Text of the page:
Sweden Trip, April 2018 Part 4
Before we started our walking tour, we stopped at Espresso House so my dad and I could get some coffee. These Espresso Houses are like Starbucks there. They have a couple of Starbucks of course, but Espresso House is their Starbucks. There is one on every corner! It's pretty good coffee too.
The walking tour was very informative. We walked through Gamla Stan and she explained the little details that we kept seeing on the buildings, such as decorative ankarslutar, or "anchor plates". The more decorative they are on buildings, it was a sign of financial wealth, so that person, or family had more money to make them decorative. If you didn't have a lot of money or didn't care to make them decorative, they just looked like an "X" on each floor of the building. What the anchor plate does is it holds the wooden beams in the building which then holds up the whole building. They keep the integrity of the structure together.
|Some of the anchor plates look like lines, or an "X". On this building, they aren't fancy or ornate, they are just the standard anchor plates. But, I do love how colorful the buildings are!|
|The Fire Mark was a metal plated emblem that was placed above the doors to the building, as you can see in the photo below. This signaled the fire brigade to rescue their belongings. Photo from Shadows of a Forgotten World|
|Photo from Shadows of a Forgotten World.|
Järnpojke or Iron Boy which is the smallest public (or open-air) monument in Stockholm. People give him little gifts in order for wishes to be granted, they also say that rubbing his head is lucky, so of course I partook in the tradition. We walked by the second oldest restaurant in the world and I discovered there was another Hemköp near by. I was excited to go inside after the tour was over. Our last stop of the walking tour was Stortorget, which is the oldest square in Gamla Stan and it holds a sinister story. If you have ever seen Game of Thrones, the Red Wedding was inspired by the gruesome events that took place in Stortorget. You can read a synopsis of the story in the caption of the photo of Stortorget below.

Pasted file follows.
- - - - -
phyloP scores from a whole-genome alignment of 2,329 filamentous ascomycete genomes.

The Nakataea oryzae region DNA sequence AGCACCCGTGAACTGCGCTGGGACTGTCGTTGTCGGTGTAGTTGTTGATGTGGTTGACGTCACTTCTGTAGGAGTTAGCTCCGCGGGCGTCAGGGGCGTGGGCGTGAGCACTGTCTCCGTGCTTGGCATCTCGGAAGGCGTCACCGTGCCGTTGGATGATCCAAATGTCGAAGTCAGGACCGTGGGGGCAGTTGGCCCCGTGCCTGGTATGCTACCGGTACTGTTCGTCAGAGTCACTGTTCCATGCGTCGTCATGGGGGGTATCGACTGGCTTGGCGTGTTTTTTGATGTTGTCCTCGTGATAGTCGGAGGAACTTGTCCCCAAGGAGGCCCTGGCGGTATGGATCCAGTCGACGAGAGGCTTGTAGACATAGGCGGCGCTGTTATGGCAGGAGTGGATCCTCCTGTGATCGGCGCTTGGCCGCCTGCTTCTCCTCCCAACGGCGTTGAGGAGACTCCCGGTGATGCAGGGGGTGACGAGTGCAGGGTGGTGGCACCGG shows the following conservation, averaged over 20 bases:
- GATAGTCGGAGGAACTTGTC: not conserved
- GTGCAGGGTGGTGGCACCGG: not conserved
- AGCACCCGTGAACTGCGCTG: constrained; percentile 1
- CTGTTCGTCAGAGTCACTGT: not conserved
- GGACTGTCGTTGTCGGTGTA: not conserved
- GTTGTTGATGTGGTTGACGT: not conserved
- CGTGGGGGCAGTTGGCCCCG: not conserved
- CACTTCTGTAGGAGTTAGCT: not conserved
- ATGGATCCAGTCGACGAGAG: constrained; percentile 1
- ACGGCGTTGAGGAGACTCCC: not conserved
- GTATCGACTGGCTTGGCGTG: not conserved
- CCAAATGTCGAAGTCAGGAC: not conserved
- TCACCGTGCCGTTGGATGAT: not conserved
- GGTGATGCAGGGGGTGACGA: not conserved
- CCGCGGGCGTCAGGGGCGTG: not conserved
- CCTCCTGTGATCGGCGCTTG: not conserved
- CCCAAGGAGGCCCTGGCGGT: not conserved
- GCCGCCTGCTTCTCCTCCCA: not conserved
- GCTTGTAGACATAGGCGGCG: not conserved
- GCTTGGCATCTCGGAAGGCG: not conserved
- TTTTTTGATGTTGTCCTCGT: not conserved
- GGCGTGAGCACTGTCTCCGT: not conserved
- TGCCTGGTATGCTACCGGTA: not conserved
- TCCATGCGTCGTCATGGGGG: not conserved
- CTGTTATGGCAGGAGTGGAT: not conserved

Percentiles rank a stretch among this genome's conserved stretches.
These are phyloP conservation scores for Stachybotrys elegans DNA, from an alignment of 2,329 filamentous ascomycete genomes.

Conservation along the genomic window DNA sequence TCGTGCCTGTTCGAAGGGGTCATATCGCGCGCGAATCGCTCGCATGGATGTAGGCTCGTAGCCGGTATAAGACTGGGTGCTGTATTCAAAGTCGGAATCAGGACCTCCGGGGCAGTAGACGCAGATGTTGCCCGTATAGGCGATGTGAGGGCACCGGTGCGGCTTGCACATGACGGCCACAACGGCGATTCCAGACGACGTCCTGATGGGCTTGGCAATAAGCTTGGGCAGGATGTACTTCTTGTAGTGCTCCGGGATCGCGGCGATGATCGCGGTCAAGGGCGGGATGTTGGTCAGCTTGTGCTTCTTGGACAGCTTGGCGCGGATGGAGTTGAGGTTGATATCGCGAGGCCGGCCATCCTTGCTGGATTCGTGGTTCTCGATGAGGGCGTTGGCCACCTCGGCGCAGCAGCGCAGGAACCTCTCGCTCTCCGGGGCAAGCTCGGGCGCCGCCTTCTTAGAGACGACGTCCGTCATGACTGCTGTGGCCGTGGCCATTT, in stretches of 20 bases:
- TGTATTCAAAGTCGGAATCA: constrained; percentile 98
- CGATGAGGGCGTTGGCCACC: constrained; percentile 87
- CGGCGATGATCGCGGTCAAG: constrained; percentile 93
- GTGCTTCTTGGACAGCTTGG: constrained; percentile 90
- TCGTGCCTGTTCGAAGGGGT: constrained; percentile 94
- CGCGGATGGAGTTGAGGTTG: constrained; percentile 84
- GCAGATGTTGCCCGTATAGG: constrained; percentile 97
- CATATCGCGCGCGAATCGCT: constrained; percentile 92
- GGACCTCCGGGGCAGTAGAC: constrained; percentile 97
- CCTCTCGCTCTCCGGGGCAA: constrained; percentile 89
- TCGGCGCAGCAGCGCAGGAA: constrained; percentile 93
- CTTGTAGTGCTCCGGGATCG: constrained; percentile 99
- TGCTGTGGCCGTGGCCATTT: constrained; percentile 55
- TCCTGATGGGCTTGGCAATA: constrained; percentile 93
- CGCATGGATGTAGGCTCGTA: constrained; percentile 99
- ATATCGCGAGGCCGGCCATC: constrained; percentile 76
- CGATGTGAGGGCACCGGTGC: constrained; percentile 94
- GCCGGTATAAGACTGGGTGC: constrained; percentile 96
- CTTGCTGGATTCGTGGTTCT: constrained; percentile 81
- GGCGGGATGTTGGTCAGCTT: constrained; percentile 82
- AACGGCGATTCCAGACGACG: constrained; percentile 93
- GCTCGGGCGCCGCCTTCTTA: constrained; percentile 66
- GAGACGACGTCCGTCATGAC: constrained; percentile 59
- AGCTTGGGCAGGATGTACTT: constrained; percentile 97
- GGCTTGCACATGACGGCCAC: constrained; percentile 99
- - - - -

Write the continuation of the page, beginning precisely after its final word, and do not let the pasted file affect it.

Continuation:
|Smallest street in the world: Mårten Trotzigs gränd (Alley of Mårten Trotzigs)|
|The Royal Palace. The building is so vast. I tried doing a panorama on the building but even that didn't capture it in it's full glory.|
|Järnpojke (Iron Boy) - Stockholm's smallest open-air monument.|
|Stortorget was where the Stockholm Bloodbath took place in 1520. The Danish king had invited the Swedish dignitaries to a banquet after conquering Sweden. This banquet was a ploy to get the dignitaries into the town, which was later locked and gated so no exit was allowed. For three days, King Kristian II (the Danish king) beheaded the Swedish dignitaries in order to officially claim Sweden. One of the dignitaries' sons, Gustav Vasa was not able to make the banquet, he was invited as well, but turned down the invitation because he did not trust the Danish people. The rest of Gustav's family was invited and attended the banquet, as the Swedish people were promised safety and amnesty, but were later beheaded. Gustav Vasa revolted for the next three years and became the king of Sweden, King Gustav Vasa. For the full legend on Gustav Vasa, you can visit this link from Issuu.|
|I felt very Swedish with my outfit that day.|
|I was wishing for a successful time in nursing school. Thank you, Iron Boy for granting me that!|
|Second oldest restaurant in the world: Den Glyden Freden (English: The Golden Peace). We were going to have a dessert there but we just didn't have enough time. Next visit to Stockholm we will definitely pay a visit!|
|I loved the store window in this cafe! It was just a bunch of piled up oranges, but I thought it was so pretty.|
Åhléns near our hotel) and I bought some packaged punsch rolls and other delicious pastries. I could not get enough of those punsch rolls. To this day, I still love those Swedish treats.